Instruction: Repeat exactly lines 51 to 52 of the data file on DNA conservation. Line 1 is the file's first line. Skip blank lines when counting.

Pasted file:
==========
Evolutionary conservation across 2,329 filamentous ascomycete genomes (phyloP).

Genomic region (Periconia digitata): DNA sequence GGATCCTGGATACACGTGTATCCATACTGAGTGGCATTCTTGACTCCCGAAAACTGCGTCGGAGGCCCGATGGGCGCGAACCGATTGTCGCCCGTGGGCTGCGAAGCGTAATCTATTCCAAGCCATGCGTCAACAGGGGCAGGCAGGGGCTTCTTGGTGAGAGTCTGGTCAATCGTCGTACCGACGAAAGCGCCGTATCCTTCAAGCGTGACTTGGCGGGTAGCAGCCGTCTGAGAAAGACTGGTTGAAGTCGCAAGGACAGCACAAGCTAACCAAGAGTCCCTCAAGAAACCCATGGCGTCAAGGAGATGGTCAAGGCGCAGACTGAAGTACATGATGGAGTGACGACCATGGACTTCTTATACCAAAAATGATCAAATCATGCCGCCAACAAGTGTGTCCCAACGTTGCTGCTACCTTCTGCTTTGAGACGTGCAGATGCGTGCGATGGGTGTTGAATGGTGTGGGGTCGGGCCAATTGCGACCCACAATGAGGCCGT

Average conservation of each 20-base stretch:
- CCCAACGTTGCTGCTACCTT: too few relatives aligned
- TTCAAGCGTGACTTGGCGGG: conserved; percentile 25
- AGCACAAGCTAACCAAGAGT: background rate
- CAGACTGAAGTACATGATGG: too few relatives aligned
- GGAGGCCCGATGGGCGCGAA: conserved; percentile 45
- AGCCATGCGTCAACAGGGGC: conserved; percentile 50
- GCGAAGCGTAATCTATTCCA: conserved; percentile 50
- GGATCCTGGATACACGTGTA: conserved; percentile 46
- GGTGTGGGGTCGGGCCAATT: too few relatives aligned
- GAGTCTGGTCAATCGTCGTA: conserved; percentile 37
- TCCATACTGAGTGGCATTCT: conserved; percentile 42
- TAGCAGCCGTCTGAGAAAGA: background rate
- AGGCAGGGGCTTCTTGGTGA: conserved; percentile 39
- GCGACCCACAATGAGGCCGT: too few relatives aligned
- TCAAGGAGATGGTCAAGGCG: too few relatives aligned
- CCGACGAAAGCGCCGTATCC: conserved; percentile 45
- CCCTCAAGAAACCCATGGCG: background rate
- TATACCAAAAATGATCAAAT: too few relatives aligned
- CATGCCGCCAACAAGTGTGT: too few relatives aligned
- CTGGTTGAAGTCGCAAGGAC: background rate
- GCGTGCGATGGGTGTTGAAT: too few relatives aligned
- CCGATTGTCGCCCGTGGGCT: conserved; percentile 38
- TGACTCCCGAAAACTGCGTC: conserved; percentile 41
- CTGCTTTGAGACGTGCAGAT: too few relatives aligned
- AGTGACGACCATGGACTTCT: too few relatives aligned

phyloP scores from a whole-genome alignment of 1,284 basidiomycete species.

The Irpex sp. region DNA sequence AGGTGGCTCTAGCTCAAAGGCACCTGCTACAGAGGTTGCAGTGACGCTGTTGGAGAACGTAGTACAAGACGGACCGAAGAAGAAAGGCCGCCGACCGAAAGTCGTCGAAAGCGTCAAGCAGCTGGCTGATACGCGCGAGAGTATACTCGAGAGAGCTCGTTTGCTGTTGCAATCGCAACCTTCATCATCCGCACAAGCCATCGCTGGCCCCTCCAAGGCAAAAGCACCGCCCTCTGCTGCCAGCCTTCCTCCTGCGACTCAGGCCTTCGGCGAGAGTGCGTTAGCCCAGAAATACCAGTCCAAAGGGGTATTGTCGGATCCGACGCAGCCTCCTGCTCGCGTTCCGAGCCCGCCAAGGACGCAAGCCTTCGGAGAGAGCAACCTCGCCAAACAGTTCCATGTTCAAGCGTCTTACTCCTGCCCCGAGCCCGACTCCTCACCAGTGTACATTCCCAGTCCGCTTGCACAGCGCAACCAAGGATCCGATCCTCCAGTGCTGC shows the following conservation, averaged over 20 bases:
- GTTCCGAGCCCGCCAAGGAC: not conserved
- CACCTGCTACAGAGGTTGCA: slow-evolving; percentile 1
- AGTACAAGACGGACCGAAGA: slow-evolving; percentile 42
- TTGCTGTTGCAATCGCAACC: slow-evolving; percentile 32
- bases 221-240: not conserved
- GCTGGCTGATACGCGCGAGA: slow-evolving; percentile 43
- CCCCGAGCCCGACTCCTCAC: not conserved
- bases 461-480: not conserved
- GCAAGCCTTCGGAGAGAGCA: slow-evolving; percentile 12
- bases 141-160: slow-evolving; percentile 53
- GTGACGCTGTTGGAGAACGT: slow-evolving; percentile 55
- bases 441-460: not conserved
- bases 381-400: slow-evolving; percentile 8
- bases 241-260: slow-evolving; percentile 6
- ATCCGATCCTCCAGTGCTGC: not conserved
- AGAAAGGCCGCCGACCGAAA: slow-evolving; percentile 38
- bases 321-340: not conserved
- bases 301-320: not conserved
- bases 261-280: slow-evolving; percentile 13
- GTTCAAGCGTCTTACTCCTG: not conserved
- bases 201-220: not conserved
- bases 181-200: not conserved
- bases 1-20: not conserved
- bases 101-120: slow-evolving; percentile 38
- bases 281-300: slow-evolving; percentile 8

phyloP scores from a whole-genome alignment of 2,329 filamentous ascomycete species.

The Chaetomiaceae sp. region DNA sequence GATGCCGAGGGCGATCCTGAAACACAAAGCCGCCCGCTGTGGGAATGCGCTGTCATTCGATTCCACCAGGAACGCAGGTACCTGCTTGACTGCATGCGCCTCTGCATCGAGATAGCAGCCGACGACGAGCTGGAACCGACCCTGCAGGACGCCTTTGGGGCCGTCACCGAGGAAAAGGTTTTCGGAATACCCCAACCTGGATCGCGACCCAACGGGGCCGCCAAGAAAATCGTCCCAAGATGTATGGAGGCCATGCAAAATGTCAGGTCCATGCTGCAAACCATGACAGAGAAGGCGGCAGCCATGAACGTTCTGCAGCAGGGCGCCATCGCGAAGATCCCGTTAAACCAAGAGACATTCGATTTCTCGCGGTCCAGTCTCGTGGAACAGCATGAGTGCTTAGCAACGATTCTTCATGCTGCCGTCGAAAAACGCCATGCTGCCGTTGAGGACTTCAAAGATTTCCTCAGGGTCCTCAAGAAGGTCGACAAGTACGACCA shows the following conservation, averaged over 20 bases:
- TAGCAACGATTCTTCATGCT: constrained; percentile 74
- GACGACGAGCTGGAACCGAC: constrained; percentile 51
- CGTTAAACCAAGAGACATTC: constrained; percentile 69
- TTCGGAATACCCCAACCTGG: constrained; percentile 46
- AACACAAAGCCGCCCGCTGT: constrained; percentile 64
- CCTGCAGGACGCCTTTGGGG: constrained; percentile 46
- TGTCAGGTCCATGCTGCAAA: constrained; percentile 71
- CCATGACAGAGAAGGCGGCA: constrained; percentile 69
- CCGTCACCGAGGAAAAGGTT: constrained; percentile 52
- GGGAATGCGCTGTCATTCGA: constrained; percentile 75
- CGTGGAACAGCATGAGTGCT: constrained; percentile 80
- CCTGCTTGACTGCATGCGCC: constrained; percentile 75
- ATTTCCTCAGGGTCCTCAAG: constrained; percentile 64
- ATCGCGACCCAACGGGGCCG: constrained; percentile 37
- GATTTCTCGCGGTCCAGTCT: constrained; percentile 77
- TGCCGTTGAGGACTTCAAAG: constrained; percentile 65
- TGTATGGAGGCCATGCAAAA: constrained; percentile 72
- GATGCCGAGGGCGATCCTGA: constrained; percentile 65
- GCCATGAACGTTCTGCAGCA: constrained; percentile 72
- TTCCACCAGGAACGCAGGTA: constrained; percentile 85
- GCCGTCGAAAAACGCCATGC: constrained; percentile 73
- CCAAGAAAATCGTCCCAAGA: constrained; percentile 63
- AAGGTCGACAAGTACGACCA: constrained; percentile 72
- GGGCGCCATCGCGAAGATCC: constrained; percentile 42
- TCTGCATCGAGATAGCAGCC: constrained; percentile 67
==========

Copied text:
- bases 201-220: not conserved
- bases 181-200: not conserved